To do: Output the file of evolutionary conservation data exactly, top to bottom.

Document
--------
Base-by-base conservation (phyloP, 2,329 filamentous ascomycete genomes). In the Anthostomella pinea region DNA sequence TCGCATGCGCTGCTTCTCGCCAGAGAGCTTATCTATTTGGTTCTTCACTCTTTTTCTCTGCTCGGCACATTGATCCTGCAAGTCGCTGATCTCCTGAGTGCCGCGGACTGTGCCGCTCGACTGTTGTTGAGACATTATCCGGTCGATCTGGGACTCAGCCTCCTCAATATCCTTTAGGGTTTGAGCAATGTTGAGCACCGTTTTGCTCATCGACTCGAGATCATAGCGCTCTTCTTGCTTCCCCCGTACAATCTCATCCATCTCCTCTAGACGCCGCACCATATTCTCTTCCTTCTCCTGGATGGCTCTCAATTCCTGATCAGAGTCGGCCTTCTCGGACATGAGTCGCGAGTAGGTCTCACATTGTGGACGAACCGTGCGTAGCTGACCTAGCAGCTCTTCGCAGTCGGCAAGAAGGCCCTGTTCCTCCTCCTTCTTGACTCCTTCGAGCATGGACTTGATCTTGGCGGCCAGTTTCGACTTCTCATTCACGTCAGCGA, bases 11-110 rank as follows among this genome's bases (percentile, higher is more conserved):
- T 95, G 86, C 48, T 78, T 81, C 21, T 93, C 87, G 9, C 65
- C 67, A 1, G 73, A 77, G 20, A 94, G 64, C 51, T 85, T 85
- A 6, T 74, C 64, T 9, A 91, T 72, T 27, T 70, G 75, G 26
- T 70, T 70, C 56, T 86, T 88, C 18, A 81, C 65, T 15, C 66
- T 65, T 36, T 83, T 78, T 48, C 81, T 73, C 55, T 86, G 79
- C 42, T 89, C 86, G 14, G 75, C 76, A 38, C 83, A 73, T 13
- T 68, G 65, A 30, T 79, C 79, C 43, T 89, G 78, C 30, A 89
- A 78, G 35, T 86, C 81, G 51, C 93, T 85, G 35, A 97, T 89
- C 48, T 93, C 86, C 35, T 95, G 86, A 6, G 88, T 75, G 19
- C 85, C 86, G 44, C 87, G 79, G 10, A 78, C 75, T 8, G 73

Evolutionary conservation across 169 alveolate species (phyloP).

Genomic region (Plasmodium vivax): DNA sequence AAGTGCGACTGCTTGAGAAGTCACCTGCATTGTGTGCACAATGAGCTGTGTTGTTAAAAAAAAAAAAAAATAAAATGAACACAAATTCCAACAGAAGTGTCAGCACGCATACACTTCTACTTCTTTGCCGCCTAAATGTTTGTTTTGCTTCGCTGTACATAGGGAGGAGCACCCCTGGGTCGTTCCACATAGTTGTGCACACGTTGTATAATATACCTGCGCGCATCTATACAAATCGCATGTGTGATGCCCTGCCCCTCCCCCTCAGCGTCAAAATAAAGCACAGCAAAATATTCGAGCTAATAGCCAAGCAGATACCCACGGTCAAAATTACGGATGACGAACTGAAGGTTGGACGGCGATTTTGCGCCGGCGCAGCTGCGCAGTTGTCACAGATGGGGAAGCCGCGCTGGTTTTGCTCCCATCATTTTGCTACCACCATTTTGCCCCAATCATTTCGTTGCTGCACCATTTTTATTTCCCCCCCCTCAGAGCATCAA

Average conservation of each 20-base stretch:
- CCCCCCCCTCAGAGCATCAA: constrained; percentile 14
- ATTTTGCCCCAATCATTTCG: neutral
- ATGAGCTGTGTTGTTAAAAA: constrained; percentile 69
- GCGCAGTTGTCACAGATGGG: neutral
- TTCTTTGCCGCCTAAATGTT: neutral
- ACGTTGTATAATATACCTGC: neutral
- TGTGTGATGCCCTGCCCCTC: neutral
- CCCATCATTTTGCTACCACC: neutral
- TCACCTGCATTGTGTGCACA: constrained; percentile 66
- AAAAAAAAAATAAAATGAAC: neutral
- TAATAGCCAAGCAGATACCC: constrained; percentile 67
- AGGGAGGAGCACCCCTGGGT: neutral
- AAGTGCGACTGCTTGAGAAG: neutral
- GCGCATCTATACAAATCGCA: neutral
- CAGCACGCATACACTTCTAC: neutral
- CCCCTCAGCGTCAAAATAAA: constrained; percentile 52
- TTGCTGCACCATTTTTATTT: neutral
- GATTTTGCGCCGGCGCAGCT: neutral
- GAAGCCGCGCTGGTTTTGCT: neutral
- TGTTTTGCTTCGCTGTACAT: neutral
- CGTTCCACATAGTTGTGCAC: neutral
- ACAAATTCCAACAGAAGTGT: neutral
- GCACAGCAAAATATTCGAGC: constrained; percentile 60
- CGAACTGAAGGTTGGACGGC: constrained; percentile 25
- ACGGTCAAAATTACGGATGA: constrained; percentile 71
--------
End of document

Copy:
Base-by-base conservation (phyloP, 2,329 filamentous ascomycete genomes). In the Anthostomella pinea region DNA sequence TCGCATGCGCTGCTTCTCGCCAGAGAGCTTATCTATTTGGTTCTTCACTCTTTTTCTCTGCTCGGCACATTGATCCTGCAAGTCGCTGATCTCCTGAGTGCCGCGGACTGTGCCGCTCGACTGTTGTTGAGACATTATCCGGTCGATCTGGGACTCAGCCTCCTCAATATCCTTTAGGGTTTGAGCAATGTTGAGCACCGTTTTGCTCATCGACTCGAGATCATAGCGCTCTTCTTGCTTCCCCCGTACAATCTCATCCATCTCCTCTAGACGCCGCACCATATTCTCTTCCTTCTCCTGGATGGCTCTCAATTCCTGATCAGAGTCGGCCTTCTCGGACATGAGTCGCGAGTAGGTCTCACATTGTGGACGAACCGTGCGTAGCTGACCTAGCAGCTCTTCGCAGTCGGCAAGAAGGCCCTGTTCCTCCTCCTTCTTGACTCCTTCGAGCATGGACTTGATCTTGGCGGCCAGTTTCGACTTCTCATTCACGTCAGCGA, bases 11-110 rank as follows among this genome's bases (percentile, higher is more conserved):
- T 95, G 86, C 48, T 78, T 81, C 21, T 93, C 87, G 9, C 65
- C 67, A 1, G 73, A 77, G 20, A 94, G 64, C 51, T 85, T 85
- A 6, T 74, C 64, T 9, A 91, T 72, T 27, T 70, G 75, G 26
- T 70, T 70, C 56, T 86, T 88, C 18, A 81, C 65, T 15, C 66
- T 65, T 36, T 83, T 78, T 48, C 81, T 73, C 55, T 86, G 79
- C 42, T 89, C 86, G 14, G 75, C 76, A 38, C 83, A 73, T 13
- T 68, G 65, A 30, T 79, C 79, C 43, T 89, G 78, C 30, A 89
- A 78, G 35, T 86, C 81, G 51, C 93, T 85, G 35, A 97, T 89
- C 48, T 93, C 86, C 35, T 95, G 86, A 6, G 88, T 75, G 19
- C 85, C 86, G 44, C 87, G 79, G 10, A 78, C 75, T 8, G 73

Evolutionary conservation across 169 alveolate species (phyloP).

Genomic region (Plasmodium vivax): DNA sequence AAGTGCGACTGCTTGAGAAGTCACCTGCATTGTGTGCACAATGAGCTGTGTTGTTAAAAAAAAAAAAAAATAAAATGAACACAAATTCCAACAGAAGTGTCAGCACGCATACACTTCTACTTCTTTGCCGCCTAAATGTTTGTTTTGCTTCGCTGTACATAGGGAGGAGCACCCCTGGGTCGTTCCACATAGTTGTGCACACGTTGTATAATATACCTGCGCGCATCTATACAAATCGCATGTGTGATGCCCTGCCCCTCCCCCTCAGCGTCAAAATAAAGCACAGCAAAATATTCGAGCTAATAGCCAAGCAGATACCCACGGTCAAAATTACGGATGACGAACTGAAGGTTGGACGGCGATTTTGCGCCGGCGCAGCTGCGCAGTTGTCACAGATGGGGAAGCCGCGCTGGTTTTGCTCCCATCATTTTGCTACCACCATTTTGCCCCAATCATTTCGTTGCTGCACCATTTTTATTTCCCCCCCCTCAGAGCATCAA

Average conservation of each 20-base stretch:
- CCCCCCCCTCAGAGCATCAA: constrained; percentile 14
- ATTTTGCCCCAATCATTTCG: neutral
- ATGAGCTGTGTTGTTAAAAA: constrained; percentile 69
- GCGCAGTTGTCACAGATGGG: neutral
- TTCTTTGCCGCCTAAATGTT: neutral
- ACGTTGTATAATATACCTGC: neutral
- TGTGTGATGCCCTGCCCCTC: neutral
- CCCATCATTTTGCTACCACC: neutral
- TCACCTGCATTGTGTGCACA: constrained; percentile 66
- AAAAAAAAAATAAAATGAAC: neutral
- TAATAGCCAAGCAGATACCC: constrained; percentile 67
- AGGGAGGAGCACCCCTGGGT: neutral
- AAGTGCGACTGCTTGAGAAG: neutral
- GCGCATCTATACAAATCGCA: neutral
- CAGCACGCATACACTTCTAC: neutral
- CCCCTCAGCGTCAAAATAAA: constrained; percentile 52
- TTGCTGCACCATTTTTATTT: neutral
- GATTTTGCGCCGGCGCAGCT: neutral
- GAAGCCGCGCTGGTTTTGCT: neutral
- TGTTTTGCTTCGCTGTACAT: neutral
- CGTTCCACATAGTTGTGCAC: neutral
- ACAAATTCCAACAGAAGTGT: neutral
- GCACAGCAAAATATTCGAGC: constrained; percentile 60
- CGAACTGAAGGTTGGACGGC: constrained; percentile 25
- ACGGTCAAAATTACGGATGA: constrained; percentile 71